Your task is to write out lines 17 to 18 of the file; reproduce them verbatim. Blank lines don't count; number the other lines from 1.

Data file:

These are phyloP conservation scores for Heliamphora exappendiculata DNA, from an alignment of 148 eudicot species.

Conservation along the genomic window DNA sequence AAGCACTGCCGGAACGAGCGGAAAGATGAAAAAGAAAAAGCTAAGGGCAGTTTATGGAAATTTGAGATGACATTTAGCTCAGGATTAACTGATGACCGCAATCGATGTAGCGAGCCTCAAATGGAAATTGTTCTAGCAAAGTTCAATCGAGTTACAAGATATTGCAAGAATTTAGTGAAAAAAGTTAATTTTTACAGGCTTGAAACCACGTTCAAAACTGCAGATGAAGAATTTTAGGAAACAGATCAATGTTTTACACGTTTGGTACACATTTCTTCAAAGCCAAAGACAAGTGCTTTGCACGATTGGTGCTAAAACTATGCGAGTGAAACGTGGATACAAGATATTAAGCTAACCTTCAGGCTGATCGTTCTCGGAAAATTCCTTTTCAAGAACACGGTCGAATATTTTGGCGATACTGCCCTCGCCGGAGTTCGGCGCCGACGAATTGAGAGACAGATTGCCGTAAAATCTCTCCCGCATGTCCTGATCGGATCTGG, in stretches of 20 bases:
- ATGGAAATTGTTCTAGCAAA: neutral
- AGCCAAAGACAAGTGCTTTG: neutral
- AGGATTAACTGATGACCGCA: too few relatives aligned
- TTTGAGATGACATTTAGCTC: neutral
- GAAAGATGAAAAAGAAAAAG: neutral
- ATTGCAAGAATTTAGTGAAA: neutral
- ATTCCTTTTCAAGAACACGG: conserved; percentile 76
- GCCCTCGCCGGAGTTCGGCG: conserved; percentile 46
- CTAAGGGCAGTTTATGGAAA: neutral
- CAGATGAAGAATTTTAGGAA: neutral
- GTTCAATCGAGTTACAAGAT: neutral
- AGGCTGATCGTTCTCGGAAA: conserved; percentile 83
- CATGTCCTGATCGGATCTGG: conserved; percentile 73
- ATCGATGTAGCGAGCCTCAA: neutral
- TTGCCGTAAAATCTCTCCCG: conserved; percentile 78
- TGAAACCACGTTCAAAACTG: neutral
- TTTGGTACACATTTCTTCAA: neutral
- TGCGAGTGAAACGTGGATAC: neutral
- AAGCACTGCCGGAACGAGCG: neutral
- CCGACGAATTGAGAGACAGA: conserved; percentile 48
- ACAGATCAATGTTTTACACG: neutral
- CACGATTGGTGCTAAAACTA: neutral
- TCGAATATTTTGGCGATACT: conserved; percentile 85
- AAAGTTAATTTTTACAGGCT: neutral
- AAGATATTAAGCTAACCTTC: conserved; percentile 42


- TTGCCGTAAAATCTCTCCCG: conserved; percentile 78
- TGAAACCACGTTCAAAACTG: neutral